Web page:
BUNCHGRASS ECOSYSTEMS AND THE EARLY CATTLE INDUSTRY
The term "bunchgrass" refers to types of grasses that are characterized by their growth in tufts or bunches utilizing a single root system. As the stems of bunchgrasses grow up and outward from a narrow base, the stems form an "umbrella" protecting the base and root system from sun and evaporation. In the same manner, the stems act as a funnel to channel moisture into the centre and down into the root system. Because of these characteristics, bunchgrasses are particularly well adapted to the very dry conditions found in parts of the Thompson-Okanagan region. The main species of bunchgrasses in the region are described below.
Bluebunch wheat grass is an erect, bunch-forming, densely tufted perennial in the grass family with fibrous roots. It can grow up to one metre in height and cover up to half a square metre in surface. Its leaves are blue-green in colour, accounting for the name of the species. The individual spikelets are removed from each other and are found on alternating sides of the stem.
The species of bluebunch wheat grass found in British Columbia does not have awns on its spikelets, causing some to classify it as a sub-species (Agropyron spicatum var. inermev).
Bluebunch wheat grass was the predominant species of bunchgrass at the time of contact and can still be found in the driest moisture regimes and lowest elevations of the study area and up to the 3000 foot elevation depending on exposure and moisture conditions. It starts its growth early in the spring and is fully grown by late June.
Rough Fescue is an erect, densely tufted perennial bunchgrass the flowering stems of which can grow to a height of one metre and the bunches can cover up to .8 of a square metre of ground surface. Rough fescue is generally found at a higher elevation than bluebunch wheat grass and at altitudes lower than 2600 feet (near Kamloops) is confined to north- and east-facing slopes. The species also is more abundant in slightly damper moisture regimes than bluebunch wheat grass. Because of this, as altitude and moisture regime increases, rough fescue replaces bluebunch wheat grass as the dominant species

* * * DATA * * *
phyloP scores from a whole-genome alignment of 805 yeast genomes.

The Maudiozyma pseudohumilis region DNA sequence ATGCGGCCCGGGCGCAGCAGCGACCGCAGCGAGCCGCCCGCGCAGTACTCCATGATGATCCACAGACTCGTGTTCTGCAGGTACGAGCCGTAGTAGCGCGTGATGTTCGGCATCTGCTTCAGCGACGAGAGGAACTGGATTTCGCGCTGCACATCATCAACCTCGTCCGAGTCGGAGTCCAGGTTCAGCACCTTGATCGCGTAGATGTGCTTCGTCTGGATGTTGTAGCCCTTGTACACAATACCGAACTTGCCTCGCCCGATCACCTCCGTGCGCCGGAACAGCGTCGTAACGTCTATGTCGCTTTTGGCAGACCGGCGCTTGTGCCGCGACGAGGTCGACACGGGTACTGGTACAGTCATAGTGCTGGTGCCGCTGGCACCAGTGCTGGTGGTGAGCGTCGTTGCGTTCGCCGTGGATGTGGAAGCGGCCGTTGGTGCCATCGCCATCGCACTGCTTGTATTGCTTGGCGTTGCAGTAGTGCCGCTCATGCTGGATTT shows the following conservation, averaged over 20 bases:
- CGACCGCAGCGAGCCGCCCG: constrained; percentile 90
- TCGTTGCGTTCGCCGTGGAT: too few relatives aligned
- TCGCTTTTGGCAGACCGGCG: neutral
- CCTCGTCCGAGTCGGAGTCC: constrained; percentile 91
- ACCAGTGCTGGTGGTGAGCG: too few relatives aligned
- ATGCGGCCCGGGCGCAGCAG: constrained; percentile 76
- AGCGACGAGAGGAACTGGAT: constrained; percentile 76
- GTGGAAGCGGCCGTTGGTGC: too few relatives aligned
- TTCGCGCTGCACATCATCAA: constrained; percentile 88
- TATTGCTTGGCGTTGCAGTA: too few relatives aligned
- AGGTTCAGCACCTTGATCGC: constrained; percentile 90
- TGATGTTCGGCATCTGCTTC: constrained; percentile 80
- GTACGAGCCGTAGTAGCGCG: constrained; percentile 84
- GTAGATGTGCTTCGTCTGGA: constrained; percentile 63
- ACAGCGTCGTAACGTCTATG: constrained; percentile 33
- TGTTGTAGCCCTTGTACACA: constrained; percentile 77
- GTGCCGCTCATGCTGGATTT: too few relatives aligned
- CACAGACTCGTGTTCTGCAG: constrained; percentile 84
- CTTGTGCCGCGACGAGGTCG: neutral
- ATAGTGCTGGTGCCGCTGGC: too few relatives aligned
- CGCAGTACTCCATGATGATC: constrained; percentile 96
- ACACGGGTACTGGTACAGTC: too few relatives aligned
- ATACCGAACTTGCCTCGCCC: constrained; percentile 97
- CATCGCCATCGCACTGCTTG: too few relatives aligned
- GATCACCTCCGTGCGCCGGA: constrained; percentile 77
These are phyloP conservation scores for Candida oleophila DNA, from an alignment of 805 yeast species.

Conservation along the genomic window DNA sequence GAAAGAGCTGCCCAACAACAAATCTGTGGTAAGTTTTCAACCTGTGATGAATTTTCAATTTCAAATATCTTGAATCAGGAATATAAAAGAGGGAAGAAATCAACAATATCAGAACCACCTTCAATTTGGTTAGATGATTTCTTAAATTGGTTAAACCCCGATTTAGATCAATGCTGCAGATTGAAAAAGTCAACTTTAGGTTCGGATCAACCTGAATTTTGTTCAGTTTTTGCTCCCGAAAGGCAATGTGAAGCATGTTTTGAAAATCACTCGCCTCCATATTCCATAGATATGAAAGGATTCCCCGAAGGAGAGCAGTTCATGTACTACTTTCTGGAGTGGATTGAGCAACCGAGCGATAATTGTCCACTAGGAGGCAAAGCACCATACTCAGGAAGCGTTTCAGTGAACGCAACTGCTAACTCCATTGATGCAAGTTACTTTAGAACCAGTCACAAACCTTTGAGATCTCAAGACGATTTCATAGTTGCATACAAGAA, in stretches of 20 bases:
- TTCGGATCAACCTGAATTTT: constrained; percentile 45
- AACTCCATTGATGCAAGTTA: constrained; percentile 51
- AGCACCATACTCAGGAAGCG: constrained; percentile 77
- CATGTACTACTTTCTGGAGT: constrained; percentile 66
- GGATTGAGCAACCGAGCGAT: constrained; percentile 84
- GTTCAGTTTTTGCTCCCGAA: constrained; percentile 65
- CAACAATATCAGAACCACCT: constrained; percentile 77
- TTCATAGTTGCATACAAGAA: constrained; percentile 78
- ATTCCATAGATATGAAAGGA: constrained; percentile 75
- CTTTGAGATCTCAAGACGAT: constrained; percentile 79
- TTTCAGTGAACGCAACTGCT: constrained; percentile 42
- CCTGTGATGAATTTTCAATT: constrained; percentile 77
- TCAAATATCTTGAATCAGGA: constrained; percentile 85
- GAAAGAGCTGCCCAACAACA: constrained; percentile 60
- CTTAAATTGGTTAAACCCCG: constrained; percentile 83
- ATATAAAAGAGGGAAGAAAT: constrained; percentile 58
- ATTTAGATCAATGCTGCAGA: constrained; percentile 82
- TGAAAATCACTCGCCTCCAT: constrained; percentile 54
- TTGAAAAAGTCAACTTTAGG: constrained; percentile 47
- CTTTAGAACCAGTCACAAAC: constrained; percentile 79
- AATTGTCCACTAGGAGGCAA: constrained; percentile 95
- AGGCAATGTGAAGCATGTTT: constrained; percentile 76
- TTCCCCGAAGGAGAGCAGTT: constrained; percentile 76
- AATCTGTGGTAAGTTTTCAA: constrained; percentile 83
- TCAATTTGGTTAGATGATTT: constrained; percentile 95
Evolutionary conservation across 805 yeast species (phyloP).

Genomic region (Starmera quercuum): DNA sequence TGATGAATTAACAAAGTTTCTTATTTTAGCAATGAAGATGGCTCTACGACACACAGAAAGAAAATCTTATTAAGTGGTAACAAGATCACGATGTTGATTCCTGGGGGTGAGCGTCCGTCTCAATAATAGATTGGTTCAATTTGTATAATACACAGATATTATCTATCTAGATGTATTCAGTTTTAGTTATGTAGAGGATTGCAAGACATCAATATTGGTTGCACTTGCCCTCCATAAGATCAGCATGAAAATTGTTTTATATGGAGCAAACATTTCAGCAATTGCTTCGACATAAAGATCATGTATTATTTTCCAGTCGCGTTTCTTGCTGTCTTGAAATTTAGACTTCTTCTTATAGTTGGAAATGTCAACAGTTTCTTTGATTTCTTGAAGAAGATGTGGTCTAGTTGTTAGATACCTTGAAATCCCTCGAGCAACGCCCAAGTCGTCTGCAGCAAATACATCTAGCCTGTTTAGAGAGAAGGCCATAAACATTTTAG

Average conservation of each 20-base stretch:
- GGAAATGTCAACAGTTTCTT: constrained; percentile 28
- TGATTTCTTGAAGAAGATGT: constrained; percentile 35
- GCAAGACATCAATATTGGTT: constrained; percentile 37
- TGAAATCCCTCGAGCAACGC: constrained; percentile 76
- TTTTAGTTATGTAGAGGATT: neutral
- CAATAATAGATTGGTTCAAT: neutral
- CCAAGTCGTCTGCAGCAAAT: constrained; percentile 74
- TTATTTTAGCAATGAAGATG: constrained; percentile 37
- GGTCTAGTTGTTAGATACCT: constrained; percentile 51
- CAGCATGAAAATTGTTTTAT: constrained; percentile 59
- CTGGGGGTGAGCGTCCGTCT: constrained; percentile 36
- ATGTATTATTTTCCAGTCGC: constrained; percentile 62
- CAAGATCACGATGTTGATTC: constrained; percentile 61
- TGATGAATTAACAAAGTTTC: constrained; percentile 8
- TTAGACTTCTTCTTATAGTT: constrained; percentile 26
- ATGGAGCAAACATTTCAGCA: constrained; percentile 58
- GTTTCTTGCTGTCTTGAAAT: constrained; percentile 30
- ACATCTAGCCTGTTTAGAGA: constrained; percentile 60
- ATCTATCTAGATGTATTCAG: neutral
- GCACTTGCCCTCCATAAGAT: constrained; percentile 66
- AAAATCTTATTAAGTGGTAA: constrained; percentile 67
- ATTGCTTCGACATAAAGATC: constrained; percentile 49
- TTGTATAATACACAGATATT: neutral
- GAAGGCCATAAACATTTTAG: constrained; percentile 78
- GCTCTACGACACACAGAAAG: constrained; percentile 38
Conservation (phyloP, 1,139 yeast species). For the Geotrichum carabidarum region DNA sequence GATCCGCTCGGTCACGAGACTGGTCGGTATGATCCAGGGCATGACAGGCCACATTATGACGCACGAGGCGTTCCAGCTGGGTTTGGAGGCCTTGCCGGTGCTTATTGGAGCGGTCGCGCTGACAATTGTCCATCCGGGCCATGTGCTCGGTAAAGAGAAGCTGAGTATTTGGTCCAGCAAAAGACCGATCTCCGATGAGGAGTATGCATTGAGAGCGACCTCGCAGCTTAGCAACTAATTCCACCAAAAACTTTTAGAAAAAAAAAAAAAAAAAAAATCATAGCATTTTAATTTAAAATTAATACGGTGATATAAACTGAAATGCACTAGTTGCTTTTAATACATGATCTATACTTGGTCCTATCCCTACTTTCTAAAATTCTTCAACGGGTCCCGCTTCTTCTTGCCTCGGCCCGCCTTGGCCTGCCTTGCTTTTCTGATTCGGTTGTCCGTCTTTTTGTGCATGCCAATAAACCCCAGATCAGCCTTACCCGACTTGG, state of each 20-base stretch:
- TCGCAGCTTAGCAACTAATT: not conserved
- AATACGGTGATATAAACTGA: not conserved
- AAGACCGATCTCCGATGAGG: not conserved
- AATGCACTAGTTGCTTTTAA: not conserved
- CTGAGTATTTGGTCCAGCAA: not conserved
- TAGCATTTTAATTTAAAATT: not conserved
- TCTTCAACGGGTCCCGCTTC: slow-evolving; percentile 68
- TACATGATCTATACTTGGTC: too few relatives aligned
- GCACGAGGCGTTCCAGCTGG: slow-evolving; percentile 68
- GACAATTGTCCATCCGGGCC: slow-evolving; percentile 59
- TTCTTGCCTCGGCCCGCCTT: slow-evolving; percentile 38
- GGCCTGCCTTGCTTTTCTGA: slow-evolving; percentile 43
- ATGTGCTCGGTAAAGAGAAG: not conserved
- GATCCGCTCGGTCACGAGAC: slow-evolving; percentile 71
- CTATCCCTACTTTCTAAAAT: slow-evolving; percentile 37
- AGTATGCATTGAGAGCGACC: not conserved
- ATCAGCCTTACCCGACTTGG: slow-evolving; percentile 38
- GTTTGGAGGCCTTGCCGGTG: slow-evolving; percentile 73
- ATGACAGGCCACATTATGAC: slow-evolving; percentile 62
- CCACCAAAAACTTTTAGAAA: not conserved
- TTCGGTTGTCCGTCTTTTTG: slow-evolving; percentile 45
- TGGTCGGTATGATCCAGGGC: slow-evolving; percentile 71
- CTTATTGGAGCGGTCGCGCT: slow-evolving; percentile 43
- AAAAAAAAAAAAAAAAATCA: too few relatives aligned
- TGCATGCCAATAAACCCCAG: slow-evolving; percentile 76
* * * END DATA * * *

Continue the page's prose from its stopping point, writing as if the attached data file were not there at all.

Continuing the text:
Needle-and-thread grass is another common large bunchgrass found in the Thompson-Okanagan. Its extremely long awns make it very distinctive, especially when it is in its mature stage with full flower and fruit. It greens up very early in the spring and, when green, it provides good forage for cattle.
Giant Wild Rye is a very tall bunchgrass which grows up to two metres in height. It is found along riverbanks, ravines, and moist slopes and is characterized by its distinctive greyish-blue tufts. Because of extreme size and coarseness, Giant Wild Rye is not utilized by cattle as for forage.
Idaho Fescue (also called bluebunch fescue or blue bunchgrass) is a smaller species and is not found north of 50 degrees latitude. The bunches, which are reddish at the bases, are more compact and the flowering stems up to a maximum of 60 centimetres high. Like Rough Fescue, Idaho Fescue is found more commonly on the more moist upland sites and is confined in the north- and east-facing slopes.